All these provisions take into account the special circumstances of individual states, and lay down a wide range of specific safeguards that are deemed important for these states.
In these range of Articles from 371 to 371J, Article 371I, which deals with Goa, stands out in the sense that it does not include any provision that can be deemed “special”. Article 371E, which deals with Andhra Pradesh and Telangana, too, is not that “special”.
UN Resolution on Kashmir in 1947
(GS-II: Effect of policies and politics of developed and developing countries on India’s interests, Indian diaspora)
There has been some debate on whether India chose the wrong path to approach the UN. In 2019, Home Minister Amit Shah said that had Nehru taken the matter to the UN under Article 51 of the UN Charter, instead of Article 35, the outcome could have been different.
Article 35 only says that any member of the UN may take a dispute to the Security Council or General Assembly.
It says that a UN member has the “inherent right of individual or collective self-defence” if attacked, “till such time that the Security Council has taken measures necessary to maintain international peace and security”.
Do you know about Resolution 47?
Resolution 47 of the UNSC focuses on the complaint of the Government of India concerning the dispute over the State of Jammu and Kashmir, that India took to the Security Council in January 1948.
In October 1947, following an invasion by soldiers from the Pakistan Army in plainclothes and tribesmen, the Maharaja of Kashmir, Hari Singh sought assistance from India and signed the Instrument of Accession. After the first war in Kashmir (1947-1948), India approached the UN Security Council to bring the conflict in Kashmir to the notice of Security Council members.
Who were the UNSC members who oversaw the issue?
The UN Security Council increased the size of the investigating council to include six members along with permanent members of the UNSC. Along with the five permanent members, China, France, UK, US & Russia, non-permanent members included Argentina, Belgium, Canada, Colombia, Syria and the Ukrainian Soviet Socialist Republic.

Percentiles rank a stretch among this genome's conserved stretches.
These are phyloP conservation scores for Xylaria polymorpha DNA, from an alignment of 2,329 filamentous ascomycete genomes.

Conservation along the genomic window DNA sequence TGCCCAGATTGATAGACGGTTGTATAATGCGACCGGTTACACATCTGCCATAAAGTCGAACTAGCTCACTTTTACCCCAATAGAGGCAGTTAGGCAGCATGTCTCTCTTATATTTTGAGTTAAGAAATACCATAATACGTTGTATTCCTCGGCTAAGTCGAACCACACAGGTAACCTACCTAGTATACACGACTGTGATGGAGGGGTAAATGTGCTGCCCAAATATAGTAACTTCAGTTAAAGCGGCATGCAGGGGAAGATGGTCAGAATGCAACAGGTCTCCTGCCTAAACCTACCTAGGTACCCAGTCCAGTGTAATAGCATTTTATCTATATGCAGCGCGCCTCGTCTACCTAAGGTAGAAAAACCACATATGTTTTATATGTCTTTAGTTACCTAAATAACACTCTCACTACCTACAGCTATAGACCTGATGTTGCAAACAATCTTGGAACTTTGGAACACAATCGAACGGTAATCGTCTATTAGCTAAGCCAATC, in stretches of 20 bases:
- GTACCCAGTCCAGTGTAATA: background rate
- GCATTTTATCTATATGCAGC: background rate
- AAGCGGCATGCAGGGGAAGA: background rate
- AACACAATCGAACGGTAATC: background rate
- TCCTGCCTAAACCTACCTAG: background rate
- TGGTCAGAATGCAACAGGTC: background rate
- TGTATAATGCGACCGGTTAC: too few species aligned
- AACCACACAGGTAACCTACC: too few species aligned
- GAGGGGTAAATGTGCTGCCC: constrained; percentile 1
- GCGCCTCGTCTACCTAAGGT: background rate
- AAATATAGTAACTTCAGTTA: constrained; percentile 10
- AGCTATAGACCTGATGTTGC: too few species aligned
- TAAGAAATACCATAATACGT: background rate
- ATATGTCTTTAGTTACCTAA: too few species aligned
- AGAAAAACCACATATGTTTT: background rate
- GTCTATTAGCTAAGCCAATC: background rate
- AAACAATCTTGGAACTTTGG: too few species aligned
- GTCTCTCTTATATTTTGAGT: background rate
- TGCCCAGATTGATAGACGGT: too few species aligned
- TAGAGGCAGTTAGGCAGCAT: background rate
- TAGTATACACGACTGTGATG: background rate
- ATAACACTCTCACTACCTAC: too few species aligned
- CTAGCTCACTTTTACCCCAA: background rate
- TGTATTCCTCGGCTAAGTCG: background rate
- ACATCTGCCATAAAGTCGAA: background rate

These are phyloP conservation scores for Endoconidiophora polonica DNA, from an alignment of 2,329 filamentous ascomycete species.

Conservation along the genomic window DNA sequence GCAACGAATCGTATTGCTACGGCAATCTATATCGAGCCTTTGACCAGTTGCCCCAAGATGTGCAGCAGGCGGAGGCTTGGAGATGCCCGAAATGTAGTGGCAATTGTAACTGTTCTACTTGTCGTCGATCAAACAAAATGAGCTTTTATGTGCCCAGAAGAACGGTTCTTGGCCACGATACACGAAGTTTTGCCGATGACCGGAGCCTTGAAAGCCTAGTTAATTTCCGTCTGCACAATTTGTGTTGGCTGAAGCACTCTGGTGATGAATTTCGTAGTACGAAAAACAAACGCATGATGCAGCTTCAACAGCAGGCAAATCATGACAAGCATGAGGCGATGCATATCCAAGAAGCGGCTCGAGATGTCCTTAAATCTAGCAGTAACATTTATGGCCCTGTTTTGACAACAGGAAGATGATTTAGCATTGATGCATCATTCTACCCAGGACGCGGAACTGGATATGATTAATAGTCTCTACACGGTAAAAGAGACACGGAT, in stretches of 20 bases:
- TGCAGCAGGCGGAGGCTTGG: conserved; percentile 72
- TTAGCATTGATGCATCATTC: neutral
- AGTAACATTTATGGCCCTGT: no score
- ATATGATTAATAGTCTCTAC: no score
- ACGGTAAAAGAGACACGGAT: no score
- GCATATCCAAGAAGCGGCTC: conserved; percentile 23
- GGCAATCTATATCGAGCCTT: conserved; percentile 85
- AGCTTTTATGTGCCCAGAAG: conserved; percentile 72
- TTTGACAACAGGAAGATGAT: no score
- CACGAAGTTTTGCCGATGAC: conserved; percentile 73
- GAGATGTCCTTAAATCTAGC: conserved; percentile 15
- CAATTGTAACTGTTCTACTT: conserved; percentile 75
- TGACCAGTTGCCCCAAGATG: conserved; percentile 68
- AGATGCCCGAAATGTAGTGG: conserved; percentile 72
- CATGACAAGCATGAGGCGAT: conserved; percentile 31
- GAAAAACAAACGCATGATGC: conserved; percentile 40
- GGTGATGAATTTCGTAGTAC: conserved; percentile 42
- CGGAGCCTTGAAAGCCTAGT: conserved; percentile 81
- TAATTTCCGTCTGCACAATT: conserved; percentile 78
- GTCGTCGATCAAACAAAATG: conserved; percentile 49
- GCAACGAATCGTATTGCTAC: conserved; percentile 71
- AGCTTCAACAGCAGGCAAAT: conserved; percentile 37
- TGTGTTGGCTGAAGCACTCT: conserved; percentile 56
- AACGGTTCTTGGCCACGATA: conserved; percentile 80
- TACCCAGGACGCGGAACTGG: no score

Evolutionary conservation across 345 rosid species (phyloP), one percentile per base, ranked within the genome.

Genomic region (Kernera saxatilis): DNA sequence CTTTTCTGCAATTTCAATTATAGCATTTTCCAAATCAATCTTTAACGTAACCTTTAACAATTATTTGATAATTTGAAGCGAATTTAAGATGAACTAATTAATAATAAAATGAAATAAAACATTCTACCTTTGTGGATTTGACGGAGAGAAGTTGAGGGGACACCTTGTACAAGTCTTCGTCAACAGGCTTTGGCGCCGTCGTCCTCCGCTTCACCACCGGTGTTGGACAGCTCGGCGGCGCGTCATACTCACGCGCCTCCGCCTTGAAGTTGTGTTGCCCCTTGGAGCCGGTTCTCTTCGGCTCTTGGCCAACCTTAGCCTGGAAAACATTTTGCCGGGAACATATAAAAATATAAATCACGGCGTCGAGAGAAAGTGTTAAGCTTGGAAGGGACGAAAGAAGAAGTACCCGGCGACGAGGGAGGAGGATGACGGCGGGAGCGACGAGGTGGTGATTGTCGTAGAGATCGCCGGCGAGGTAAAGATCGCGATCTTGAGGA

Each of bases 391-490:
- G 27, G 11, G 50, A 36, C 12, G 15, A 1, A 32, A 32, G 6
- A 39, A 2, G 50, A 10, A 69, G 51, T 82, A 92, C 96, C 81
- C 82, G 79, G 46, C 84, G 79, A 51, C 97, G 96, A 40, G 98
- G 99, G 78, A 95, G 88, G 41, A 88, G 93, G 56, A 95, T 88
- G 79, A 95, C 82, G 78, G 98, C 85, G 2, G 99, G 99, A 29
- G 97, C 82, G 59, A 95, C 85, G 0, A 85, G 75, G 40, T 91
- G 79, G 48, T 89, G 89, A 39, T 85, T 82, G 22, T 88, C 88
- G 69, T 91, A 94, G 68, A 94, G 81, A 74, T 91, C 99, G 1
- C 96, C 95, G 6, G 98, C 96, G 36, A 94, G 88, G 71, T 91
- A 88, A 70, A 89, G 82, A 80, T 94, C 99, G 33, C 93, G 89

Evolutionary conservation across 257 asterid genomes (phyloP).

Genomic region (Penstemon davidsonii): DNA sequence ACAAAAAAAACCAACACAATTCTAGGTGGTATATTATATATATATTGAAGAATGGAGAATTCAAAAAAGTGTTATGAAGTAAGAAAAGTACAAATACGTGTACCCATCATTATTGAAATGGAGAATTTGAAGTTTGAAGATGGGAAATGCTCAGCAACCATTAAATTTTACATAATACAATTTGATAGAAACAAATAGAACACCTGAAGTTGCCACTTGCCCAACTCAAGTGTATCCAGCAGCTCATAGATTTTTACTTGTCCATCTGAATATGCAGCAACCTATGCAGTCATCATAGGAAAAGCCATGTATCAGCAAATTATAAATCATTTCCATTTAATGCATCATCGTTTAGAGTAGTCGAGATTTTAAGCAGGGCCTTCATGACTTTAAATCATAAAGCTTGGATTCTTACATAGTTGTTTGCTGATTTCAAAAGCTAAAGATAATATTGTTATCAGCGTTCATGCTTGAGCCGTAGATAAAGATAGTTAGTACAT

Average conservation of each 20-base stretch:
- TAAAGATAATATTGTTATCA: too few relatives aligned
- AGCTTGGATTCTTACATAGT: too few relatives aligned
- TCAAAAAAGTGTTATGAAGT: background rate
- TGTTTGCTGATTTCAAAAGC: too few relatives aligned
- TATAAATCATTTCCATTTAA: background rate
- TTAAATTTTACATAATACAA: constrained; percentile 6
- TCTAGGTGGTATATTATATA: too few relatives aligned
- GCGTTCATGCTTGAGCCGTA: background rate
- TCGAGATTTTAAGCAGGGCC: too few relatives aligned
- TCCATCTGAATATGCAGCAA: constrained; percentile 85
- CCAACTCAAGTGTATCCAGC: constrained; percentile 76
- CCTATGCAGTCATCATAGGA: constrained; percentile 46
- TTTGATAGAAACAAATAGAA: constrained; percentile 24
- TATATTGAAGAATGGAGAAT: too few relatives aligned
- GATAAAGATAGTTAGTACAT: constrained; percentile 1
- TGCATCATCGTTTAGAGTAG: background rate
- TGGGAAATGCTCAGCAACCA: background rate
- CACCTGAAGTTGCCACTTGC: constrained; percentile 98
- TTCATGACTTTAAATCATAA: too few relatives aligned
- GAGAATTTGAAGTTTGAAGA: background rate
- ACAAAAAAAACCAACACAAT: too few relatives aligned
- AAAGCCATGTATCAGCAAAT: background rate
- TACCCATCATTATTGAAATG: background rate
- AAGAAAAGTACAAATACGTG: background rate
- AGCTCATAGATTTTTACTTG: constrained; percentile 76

What happened at the UNSC?
India’s position was that it was ready to hold a plebiscite, a direct vote in which an entire electorate votes on a specific proposal, to know of the people’s desire and accept the results of the vote.
Pakistan denied its involvement in the conflict and counter-accused India.
In response the UNSC, under Resolution 39 (1948) stated “with a view to facilitating…the restoration of peace and order and to the holding of a plebiscite, by the two Governments, acting in co-operation with one another and with the Commission, and further instructs the Commission to keep the Council informed of the action taken under the resolution.”
It also ordered for the conflict to cease and to create conditions for a “free and impartial plebiscite” to decide whether Jammu and Kashmir would accede to India or Pakistan.
What did the UNSC order Pakistan to do?
The UNSC ordered that Pakistan was to withdraw its tribesmen and Pakistan nationals who had entered “the State for the purpose of fighting” and to prevent future intrusions and to prevent “furnishing of material aid to those fighting in the State”.
It was also ordered Pakistan to cooperate with maintaining peace and order.
What did the UNSC order India to do?
The UNSC had a more comprehensive set of orders for India.
It said that after the Pakistani army and tribesmen had withdrawn from the State and the fighting had ceased, India was to submit a plan to the Commission for withdrawing forces from Jammu and Kashmir and to reduce them over a period of time to the minimum strength required for civil maintenance of law and order.
India was ordered to appraise the Commission of the stages at which steps had been taken to reduce military presence to the minimum strength and to arrange remaining troops after consultations with the Commission.
Among other instructions, India was ordered to agree that till the time the Plebiscite Administration found it necessary to exercise the powers of direction and supervision over the State forces and police, these forces would be held in areas to be agreed upon with the Plebiscite Administrator.
It also directed India to recruit local personnel for law and order and to safeguard the rights of minorities.
How did India & Pakistan react to the UNSC Resolution 47?
Both countries rejected Resolution 47.
Why India rejected?
India’s contention was that the resolution ignored the military invasion by Pakistan and placing both nations on an equal diplomatic ground was a dismissal of Pakistan’s aggression and the fact that the Maharaja of Kashmir, Hari Singh had signed the Instrument of Accession.
India also objected to the Resolution’s requirement that did not allow India to retain military presence which it believed it needed for defence.
The Resolution’s order to form a coalition government, would also put Sheikh Abdullah, the Prime Minister of the Princely State of Jammu & Kashmir, in a difficult position.